How Using Options Can Provide Higher Investment Returns Than Stocks
At many gatherings of friends and business associates, the conversation may sometimes turn to a discussion of what is the best investment for capital. There are those who are adamant followers of investing their capital in money funds such as bank savings and Certificates of Deposit (CDs) contending that they can sleep soundly knowing they will never lose their money no matter what.
Many more find CDs to be extremely low paying and prefer higher returns such as bonds and mutual funds. Then there are more aggressive investors who find investing in stocks the best long-term investment for capital growth and income.
Indeed, history has shown that over many years the stock market has provided the best returns for capital invested.
Stock Market Trading Floor
At one such get-together, the conversation gravitated to an animated discussion between two groups of stock investors: those in the options trading game and those doing purely stock investing. The options traders claim that stocks alone may not be as good an investment as stocks.
I led the pack of those strongly advocating the use of options as an excellent investment instrument.
The other group, stock investors, felt that options are too risky and should be avoided in a portfolio of stocks. If the reader of this article has never explored options as an investment tool s/he would very likely agree immediately with the stock investors group.
But as it has already been shown in many articles, some of which are my own, as well as numerous books and websites, options can be extremely good investments whether used alone or in conjunction with stocks. Of course they can also be extremely risky if used too aggressively and recklessly. Just like reckless investing in dubious stocks can be very risky.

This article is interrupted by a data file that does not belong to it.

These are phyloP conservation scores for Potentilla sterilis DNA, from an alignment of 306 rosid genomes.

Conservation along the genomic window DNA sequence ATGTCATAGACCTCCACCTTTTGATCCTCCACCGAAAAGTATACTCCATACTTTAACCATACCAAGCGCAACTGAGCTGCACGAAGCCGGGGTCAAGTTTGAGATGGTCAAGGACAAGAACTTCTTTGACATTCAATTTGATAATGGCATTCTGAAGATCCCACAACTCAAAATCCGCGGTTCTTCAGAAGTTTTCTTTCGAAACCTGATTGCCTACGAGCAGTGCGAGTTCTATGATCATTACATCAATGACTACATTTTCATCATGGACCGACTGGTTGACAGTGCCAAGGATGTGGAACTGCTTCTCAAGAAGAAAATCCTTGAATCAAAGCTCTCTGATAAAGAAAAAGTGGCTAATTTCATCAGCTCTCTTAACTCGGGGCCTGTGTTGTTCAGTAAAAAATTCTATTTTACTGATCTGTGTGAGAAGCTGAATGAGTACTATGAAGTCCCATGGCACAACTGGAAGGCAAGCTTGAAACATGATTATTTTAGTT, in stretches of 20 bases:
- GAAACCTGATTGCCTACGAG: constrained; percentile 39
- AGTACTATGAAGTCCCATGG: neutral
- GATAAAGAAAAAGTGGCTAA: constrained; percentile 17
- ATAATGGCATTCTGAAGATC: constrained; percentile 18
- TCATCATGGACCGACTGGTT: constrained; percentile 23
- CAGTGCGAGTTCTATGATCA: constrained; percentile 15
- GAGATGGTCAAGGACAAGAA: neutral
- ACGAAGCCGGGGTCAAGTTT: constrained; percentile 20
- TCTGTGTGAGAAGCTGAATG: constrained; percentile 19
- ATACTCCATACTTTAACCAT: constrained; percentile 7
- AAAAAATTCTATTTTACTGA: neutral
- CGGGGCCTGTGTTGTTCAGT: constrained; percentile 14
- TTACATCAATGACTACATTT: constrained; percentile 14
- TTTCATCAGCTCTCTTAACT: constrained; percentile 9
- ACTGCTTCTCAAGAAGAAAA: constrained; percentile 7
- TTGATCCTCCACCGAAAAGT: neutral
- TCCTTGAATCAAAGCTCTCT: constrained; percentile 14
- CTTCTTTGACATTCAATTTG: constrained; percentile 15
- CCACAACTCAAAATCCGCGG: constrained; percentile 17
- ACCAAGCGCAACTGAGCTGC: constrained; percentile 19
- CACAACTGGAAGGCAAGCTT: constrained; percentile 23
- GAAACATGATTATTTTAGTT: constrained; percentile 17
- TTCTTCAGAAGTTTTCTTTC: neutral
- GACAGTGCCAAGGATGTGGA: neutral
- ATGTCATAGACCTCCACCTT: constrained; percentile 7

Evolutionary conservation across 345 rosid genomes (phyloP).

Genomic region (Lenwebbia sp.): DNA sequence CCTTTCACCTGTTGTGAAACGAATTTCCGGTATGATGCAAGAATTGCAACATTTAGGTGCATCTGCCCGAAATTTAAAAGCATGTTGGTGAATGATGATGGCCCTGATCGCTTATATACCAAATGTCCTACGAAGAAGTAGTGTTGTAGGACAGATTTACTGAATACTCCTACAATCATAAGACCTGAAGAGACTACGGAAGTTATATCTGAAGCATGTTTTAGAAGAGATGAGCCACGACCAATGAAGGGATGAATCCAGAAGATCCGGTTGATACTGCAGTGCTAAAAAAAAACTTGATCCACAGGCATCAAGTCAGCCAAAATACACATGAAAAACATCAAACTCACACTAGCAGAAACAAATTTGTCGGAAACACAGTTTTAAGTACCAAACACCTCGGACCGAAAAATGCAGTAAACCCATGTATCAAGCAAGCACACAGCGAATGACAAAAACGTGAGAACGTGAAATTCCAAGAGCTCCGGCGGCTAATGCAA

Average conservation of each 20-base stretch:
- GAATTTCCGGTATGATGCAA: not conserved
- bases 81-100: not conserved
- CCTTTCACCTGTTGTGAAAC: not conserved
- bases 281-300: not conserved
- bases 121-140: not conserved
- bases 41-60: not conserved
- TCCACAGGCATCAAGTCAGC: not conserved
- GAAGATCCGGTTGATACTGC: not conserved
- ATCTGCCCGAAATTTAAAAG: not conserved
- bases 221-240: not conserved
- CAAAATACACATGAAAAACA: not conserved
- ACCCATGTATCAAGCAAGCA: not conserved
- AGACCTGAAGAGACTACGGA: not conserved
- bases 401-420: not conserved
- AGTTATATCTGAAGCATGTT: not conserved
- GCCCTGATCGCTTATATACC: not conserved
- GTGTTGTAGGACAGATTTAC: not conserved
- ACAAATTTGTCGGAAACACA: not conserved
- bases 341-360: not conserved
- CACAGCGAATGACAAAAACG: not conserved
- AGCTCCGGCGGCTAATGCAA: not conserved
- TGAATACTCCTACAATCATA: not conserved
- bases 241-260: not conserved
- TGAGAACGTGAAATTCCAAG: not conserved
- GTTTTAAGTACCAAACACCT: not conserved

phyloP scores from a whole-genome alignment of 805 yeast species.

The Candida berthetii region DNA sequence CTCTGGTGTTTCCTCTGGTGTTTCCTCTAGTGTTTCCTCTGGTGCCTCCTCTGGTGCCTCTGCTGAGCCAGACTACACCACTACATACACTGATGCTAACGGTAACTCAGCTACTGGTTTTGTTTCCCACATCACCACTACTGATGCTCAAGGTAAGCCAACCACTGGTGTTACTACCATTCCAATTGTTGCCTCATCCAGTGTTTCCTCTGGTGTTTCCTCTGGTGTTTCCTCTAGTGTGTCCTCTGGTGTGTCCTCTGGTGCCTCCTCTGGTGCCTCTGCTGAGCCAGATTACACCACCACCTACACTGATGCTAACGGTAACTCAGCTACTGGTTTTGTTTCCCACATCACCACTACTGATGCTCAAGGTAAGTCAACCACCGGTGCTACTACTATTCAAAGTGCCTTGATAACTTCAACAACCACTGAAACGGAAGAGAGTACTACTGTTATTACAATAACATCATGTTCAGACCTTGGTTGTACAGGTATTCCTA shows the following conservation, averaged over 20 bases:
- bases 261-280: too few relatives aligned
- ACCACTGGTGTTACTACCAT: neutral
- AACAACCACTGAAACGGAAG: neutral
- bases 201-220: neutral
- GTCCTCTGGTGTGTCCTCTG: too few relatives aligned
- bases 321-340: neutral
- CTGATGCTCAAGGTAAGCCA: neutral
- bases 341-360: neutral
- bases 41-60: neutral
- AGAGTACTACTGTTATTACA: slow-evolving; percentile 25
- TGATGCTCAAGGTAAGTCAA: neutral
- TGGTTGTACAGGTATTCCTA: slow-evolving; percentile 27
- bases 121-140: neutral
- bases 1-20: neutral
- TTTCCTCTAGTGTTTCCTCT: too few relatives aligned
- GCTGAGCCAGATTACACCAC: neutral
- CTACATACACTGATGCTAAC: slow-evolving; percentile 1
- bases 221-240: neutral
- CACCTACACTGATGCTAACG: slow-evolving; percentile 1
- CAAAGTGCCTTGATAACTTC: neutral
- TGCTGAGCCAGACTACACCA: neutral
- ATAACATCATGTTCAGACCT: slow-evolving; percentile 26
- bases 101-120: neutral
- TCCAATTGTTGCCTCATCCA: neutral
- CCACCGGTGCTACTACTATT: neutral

Complementing stock investments with options is a far safer strategy than investing in stocks alone without options. I’m a strong proponent of the belief that over the long term investing in options alone, even without stocks, delivers better returns than stocks alone. In the world of stock market investing, options alone can be used as one of the best investment strategies in place of stocks.
The strategy is to sell put options against one’s cash position instead of locking the money in company stock. Perhaps the best way to explain this is to illustrate an actual experience I had many years ago.
In 2013, in one of our gatherings, the discussion came around to the subject of how good are options really? As always, I was the strongest supporter of options investing, arguing my way around people who were strong believers in stock investments. Among those in the group were members of an investment club that invested heavily in stocks. After much discussion one of the club members came up to me on a private aside.
He asked if by using options to complement their stocks the club could generate better returns that they were disappointingly achieving. I replied that by selling call and put options they would definitely get better performance. He was skeptical about my claim and asked me to show him how the technique of selling options will increase the club’s investment returns over a given period of time.
He asked me if I would be willing to do options trading on the same stocks that the club would invest in and show them what the results would be after several months of investments.